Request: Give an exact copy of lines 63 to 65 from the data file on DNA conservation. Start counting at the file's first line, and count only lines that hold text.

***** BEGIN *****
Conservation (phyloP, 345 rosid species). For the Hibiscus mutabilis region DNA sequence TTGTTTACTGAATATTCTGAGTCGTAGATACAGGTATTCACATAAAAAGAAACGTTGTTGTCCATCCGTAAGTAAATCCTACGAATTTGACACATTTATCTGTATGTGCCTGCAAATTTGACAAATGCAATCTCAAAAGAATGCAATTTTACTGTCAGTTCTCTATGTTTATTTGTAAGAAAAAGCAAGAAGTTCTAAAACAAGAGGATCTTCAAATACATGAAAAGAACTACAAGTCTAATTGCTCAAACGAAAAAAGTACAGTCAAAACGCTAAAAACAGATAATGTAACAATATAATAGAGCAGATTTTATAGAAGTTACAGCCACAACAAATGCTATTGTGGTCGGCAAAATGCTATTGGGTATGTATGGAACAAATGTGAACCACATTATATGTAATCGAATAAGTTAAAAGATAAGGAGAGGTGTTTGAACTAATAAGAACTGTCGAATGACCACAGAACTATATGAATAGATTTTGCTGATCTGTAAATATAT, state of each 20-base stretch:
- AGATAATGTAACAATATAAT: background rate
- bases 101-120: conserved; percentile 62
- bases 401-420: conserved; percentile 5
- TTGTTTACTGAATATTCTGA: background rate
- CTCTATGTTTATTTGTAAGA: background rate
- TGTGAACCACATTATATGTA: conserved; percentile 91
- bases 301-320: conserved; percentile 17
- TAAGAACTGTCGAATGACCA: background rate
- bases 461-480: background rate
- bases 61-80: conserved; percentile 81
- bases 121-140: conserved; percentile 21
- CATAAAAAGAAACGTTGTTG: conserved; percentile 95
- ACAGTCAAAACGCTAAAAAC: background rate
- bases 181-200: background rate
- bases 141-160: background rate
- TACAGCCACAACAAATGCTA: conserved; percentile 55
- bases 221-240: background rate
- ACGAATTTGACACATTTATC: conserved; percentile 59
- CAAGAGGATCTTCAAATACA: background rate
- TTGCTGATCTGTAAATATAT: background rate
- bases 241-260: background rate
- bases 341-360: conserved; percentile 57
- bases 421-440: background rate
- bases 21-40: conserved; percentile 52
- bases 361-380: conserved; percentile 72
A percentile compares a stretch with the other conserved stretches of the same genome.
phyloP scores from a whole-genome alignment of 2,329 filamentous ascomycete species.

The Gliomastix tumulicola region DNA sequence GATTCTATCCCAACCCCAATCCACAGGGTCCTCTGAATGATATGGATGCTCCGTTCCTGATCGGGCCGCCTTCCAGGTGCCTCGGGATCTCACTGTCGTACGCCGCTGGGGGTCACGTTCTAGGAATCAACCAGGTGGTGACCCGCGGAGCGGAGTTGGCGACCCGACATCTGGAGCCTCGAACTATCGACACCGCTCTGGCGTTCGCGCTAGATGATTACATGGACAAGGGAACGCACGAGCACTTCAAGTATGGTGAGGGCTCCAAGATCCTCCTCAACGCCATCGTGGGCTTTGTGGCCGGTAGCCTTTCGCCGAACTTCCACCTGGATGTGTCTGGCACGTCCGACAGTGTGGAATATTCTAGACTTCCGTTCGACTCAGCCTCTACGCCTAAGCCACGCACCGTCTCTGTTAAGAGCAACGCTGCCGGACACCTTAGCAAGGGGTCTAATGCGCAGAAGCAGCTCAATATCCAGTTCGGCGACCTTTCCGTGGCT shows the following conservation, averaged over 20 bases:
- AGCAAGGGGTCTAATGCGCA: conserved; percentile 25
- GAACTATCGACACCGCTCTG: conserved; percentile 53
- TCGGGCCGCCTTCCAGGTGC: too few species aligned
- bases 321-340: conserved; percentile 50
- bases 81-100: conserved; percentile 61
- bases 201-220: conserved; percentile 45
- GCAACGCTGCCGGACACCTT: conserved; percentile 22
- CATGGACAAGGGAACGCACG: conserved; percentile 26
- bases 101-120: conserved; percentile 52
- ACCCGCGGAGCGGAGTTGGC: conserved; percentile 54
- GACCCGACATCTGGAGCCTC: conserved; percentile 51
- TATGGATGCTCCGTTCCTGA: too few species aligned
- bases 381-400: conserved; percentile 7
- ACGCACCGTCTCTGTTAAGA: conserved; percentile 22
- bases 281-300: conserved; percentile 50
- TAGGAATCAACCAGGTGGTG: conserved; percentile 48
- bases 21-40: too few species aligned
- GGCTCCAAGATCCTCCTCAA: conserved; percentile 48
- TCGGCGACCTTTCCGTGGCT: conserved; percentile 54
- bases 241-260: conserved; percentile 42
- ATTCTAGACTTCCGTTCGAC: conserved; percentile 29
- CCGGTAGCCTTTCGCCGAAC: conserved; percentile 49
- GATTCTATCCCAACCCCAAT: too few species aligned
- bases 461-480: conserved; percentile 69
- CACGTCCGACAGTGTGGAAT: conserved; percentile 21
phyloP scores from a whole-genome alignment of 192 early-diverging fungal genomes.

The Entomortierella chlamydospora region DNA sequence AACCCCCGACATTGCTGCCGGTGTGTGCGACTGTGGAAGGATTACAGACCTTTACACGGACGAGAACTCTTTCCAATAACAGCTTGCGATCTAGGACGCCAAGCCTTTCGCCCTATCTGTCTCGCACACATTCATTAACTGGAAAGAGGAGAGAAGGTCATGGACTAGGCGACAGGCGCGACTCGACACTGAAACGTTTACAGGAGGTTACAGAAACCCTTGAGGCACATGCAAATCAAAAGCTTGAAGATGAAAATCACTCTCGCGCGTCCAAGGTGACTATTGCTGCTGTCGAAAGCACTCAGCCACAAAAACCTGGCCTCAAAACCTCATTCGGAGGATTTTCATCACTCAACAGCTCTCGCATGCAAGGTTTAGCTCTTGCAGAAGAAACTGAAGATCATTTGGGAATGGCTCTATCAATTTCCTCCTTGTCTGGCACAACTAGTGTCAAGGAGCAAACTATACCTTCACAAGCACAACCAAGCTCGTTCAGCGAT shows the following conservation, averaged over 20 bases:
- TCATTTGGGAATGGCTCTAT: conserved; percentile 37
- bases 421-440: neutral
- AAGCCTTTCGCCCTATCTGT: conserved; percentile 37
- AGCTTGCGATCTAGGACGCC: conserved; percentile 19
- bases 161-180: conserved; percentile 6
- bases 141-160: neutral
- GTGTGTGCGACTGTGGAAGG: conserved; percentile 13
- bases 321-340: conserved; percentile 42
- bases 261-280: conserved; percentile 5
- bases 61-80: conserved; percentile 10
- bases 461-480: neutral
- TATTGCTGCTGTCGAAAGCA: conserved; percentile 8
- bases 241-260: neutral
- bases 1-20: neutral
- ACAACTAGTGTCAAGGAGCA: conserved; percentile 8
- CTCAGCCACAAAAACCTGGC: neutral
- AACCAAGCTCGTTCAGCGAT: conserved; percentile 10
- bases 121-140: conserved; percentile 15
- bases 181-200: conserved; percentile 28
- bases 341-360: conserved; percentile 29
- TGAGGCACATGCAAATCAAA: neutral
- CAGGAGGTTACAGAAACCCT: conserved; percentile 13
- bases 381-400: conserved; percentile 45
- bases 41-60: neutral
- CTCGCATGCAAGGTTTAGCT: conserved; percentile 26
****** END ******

- GTGTGTGCGACTGTGGAAGG: conserved; percentile 13
- bases 321-340: conserved; percentile 42
- bases 261-280: conserved; percentile 5